(Shortform note: The Dalai Lama proposes that negative emotions always make life harder. But can they ever make life easier by steering you clear of bad decisions? Often, in dating, you’re told to heed your instincts—aversion, for instance—as they’re an accurate indication of whether you’ll get along with someone in the long term. Therefore, heeding negative instincts could help preserve your wellbeing.)

Conflict Is Rooted in Intellect, Not Human Nature

The Dalai Lama also specifically addresses conflict and war, claiming these are the products of our intellect, not human nature. Human intellect grew after human compassion to help us navigate increasingly complex societies, says the Dalai Lama. When not coupled with compassion, intellect can be harmful. For instance, we’ve used intellect to harvest energy from natural resources. But, unbalanced by compassion for nature, this intellect has led us to wreak havoc on the planet.(Shortform note: Anthropologists have made findings that confirm the Dalai Lama’s idea that humans are compassionate first and intelligent—or intelligently self-serving—second. As discussed, altruism was key to survival in hunter-gatherer societies, but not in agricultural societies, which emerged around 12,000 years ago. With farming came the need for specialized positions and hierarchical structures within communities. More complex communities then began dominating simpler communities and taking their resources.)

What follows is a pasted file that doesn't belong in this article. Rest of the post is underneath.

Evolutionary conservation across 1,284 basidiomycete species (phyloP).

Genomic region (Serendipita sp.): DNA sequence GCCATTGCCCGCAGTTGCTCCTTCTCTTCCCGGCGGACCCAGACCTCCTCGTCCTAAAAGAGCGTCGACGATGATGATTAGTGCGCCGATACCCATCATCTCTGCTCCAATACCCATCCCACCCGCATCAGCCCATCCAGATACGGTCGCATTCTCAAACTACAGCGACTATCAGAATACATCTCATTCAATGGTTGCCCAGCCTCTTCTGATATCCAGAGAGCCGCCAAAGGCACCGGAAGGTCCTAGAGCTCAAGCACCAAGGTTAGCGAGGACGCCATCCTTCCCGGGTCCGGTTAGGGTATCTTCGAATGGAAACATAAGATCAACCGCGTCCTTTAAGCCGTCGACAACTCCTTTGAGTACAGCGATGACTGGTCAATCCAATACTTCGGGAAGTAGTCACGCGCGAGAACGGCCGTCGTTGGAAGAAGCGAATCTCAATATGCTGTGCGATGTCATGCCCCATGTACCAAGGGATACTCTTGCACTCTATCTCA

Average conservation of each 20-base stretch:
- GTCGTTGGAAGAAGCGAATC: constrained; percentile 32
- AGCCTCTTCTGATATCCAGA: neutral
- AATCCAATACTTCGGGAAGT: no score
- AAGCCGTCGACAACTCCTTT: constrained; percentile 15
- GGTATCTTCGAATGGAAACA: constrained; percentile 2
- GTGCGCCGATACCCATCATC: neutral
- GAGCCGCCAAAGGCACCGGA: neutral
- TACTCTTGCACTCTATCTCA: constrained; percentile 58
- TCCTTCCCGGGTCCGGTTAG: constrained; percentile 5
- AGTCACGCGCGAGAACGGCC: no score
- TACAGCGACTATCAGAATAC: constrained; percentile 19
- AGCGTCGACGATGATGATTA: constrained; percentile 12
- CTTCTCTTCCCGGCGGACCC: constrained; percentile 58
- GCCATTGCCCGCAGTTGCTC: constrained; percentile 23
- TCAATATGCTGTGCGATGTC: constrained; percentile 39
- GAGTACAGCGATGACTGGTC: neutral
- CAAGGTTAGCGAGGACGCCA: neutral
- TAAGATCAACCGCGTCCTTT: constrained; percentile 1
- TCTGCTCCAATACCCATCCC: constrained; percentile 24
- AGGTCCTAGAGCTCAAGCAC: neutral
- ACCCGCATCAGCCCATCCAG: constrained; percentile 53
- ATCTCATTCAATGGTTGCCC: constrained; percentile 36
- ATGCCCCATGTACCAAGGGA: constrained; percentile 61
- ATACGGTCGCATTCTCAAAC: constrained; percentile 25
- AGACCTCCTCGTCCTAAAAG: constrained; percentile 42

Buddha Nature Says Humans Are Inherently Good

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Darya Sinusoid

Darya’s love for reading started with fantasy novels (The LOTR trilogy is still her all-time-favorite). Growing up, however, she found herself transitioning to non-fiction, psychological, and self-help books. She has a degree in Psychology and a deep passion for the subject. She likes reading research-informed books that distill the workings of the human brain/mind/consciousness and thinking of ways to apply the insights to her own life. Some of her favorites include Thinking, Fast and Slow, How We Decide, and The Wisdom of the Enneagram.